For those of us who love greenery, sharing our home with a few trailing indoor plants can be very satisfying! Aside from being decorative, trailing houseplants can help purify the air. They can also screen off an area, be therapeutic or provide a pleasant scent.
If you fancy bringing a few hanging houseplants or trailing blooms into your home, here are 18 of the best trailing houseplants that we really think you’ll love.
Satin Pothos (Scindapsus Pictus)
Also known as Exotica, this plant can be the star of the show – as well as a great supporting act if you have plenty of plants already dotted around. Suitable for ultra modern homes or offices, it can look equally stunning in more classical or traditional settings, too.
This trailing plant is one we often see but don’t know by name. Exotica is adaptable and easy to keep! A slow grower, it can be trained to follow a direction – it has vine-like leaves with silver markings, and is an undemanding plant requiring good light and drainage. To take good care of your Satin Pothos, water regularly but don’t flood the pot!
Ivy is a well-known and highly prolific grower, historically considered an outdoor plant. Nowadays it’s increasingly popular as an indoor trailing plant, too. Initially introduced to balconies and entrances in hanging baskets or window boxes for windowsills, this plant is amazingly versatile.
Ivy makes for a great trailing feature plant. It can also be trained to tumble uniformly in order to form a screen. Happy in moist containers with a good source of light, this is an otherwise undemanding plant – it tolerates humidity, so it’s also good in bathrooms and kitchens.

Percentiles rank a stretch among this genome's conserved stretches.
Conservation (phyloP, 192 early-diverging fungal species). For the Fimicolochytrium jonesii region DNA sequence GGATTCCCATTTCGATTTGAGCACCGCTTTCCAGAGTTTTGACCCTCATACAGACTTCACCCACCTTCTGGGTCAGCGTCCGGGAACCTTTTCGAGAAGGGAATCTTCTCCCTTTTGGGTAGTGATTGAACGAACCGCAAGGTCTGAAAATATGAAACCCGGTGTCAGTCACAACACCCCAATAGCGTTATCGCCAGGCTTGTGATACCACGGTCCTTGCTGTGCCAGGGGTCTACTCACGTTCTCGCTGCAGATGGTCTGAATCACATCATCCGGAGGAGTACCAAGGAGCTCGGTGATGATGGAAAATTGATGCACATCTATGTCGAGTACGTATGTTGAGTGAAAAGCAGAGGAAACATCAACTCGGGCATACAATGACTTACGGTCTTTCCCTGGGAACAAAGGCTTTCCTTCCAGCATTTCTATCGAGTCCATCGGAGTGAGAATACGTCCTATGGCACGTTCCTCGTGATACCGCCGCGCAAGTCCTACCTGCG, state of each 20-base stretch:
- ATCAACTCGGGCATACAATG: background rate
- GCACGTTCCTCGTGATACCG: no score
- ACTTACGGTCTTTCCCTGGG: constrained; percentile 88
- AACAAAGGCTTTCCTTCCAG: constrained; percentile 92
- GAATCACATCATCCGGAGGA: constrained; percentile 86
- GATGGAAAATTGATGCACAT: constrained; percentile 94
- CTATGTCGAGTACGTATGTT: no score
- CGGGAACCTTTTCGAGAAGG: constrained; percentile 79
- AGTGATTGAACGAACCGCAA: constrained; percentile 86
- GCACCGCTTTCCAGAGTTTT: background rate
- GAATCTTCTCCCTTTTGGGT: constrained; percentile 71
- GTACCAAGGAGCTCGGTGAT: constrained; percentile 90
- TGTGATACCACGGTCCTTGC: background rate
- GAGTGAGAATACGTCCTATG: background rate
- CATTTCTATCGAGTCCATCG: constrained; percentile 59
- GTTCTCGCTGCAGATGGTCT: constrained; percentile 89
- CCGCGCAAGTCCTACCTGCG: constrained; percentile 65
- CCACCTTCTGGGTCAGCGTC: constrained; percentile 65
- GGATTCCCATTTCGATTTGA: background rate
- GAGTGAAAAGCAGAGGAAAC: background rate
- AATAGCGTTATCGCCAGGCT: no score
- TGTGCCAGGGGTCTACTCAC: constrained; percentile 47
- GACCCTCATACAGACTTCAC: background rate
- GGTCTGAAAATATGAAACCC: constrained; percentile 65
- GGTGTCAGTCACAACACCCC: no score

Ivy can cause irritation, however, so it’s best kept away from young children and pets. This is easiest when suspended high, beyond reach. It’s hardly one of your small trailing indoor plants!
Spider Plant (Chlorophytum Comosum)
Good old spiders are popular hanging plants that are easy to care for and make for some of the most attractive trailing plants. They also do a great job of cleansing the air making them an ideal plant for asthma and allergy suffers. This superstar of indoor plants can be placed in a variety of containers but is shown to its best advantage when suspended.
Having long, slender, mostly green leaves, they’re often variegated with yellow, cream or white stripes. They enjoy being somewhat pot-bound, but when too stressed, are easily transferred to a bigger pot or two – you’d then simply add more compost.
Spider plants have thick white roots which can be strong and deform thin plastic pots. They need good drainage because otherwise they may suffer from root rot.
Propagation, however, is a cinch! Spiderlets tumble from the mother plant on long stalks. Leave these attached for an interesting ‘chandelier’ effect or, nip them off and place in water to root – then pot them up!
Native to forests, fishbone cacti are plants that drape down, and produce pretty yellow flowers and a lovely scent. Requiring a good source of light, go sparing with these hardy greens – as it will suffer in direct strong sunlight. In smaller spaces, such as a well lit hall or bathroom, their scent will be more detectable.
Fishbone cacti benefit from misting, too. In winter they require minimal water but should not be allowed to completely dry out. Why not add a wavy touch or two to your home? This is one of our collective favourite trailing bathroom plants.
Sticking with hardy and reliable cacti, this trailing plant is extremely easy to look after – so, great for busy people! It won’t quit until seriously starved of water for a long time. It’s especially beautiful in bloom when displaying striking, bright red flowers. It has fleshy leaves with similar irregular shapes as those of oak trees.
For the best of both worlds between orchids and cacti, this really might be your ideal choice when it comes to cascading indoor plants.